Undergraduate Course: Enterprise Computing (INFR10060)
|School||School of Informatics
||College||College of Science and Engineering
|Credit level (Normal year taken)||SCQF Level 10 (Year 3 Undergraduate)
||Availability||Available to all students
|Summary||Enterprise computing is the name given to distributed computing as practised in medium-sized or large organisations where the need to share data between physically-distributed sites is the primary motivator for the creation of a distributed system. The course is biased towards the acquisition of practical skills rather than an investigation of the theoretical limitations of distributed systems. The aim is to treat the dominant relevant technologies in depth rather than to give a more superficial survey of a larger number of technologies. The technologies studied are based on XML (the eXtensible Markup Language) as a data representation language and Java as a companion programming language for distributed programming.
Entry Requirements (not applicable to Visiting Students)
||Other requirements|| This course is open to all Informatics students including those on joint degrees. For external students where this course is not listed in your DPT, please seek special permission from the course organiser.
Information for Visiting Students
Course Delivery Information
|Academic year 2014/15, Available to all students (SV1)
|Learning and Teaching activities (Further Info)
Lecture Hours 20,
Summative Assessment Hours 2,
Programme Level Learning and Teaching Hours 2,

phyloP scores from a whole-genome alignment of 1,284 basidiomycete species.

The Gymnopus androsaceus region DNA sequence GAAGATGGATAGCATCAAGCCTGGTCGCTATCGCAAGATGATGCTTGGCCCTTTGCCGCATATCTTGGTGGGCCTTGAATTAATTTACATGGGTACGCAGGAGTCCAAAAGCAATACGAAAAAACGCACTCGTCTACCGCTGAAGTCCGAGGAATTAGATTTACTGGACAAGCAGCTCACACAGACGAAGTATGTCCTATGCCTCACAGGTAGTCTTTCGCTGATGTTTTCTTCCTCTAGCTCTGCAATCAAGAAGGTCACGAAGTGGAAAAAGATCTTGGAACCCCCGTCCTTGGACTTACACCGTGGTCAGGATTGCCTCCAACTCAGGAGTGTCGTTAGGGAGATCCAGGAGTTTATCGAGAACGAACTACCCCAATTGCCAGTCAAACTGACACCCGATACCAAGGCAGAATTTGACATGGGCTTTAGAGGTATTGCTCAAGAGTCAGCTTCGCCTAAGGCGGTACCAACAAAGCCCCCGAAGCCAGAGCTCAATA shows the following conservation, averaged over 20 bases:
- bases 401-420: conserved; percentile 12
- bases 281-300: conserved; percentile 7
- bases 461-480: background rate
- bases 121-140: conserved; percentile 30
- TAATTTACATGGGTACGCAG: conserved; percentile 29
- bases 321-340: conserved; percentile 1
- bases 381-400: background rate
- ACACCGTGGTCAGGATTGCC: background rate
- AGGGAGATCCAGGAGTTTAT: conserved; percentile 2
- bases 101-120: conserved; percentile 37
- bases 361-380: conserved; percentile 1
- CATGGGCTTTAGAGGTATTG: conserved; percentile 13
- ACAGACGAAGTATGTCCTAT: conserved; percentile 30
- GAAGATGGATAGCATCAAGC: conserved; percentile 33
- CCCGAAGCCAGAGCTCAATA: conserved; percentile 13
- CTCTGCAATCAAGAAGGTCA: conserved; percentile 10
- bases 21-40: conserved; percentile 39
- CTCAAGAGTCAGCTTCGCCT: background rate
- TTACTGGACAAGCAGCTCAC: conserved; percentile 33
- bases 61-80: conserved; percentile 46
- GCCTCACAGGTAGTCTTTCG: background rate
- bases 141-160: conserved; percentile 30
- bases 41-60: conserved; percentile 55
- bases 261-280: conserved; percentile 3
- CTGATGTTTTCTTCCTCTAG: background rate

Directed Learning and Independent Learning Hours
|Assessment (Further Info)
|Additional Information (Assessment)
||Written Exam 75%, Coursework 25%, Practical Exam 0%
||Hours & Minutes
|Main Exam Diet S2 (April/May)||2:00|
|Resit Exam Diet (August)||2:00|
| 1 - This course provides an introduction to the design and implementation of distributed computing systems and encourages an understanding of semi-structured data. This understanding is demonstrated by being able to construct small-scale examples of systems which use these components.
2 - The intellectual skills encouraged by the course include the ability to reason about the effect of design on remote evaluation, recovery from failures and performance. These skills can be applied in the design of new enterprise systems or the modification of existing ones.
3 - The practical skills acquired in the course include understanding XML parsing technology, client-server systems and multi-tier systems, Java distributed programming techniques and Web services. Students demonstrate their understanding of this technology through essay-based examination questions and programming exercises undertaken as coursework.
4 - The transferrable skills acquired in the course include design of distributed computing systems and modern data structuring methods. Students display these skills through being able to use the APIs and technology of the Java 2 Enterprise Edition (J2EE) platform productively.
|Course organiser||Dr Stephen Gilmore
Tel: (0131 6)50 5189
|Course secretary||Mrs Victoria Swann
Tel: (0131 6)51 7607
© Copyright 2014 The University of Edinburgh - 12 January 2015 4:11 am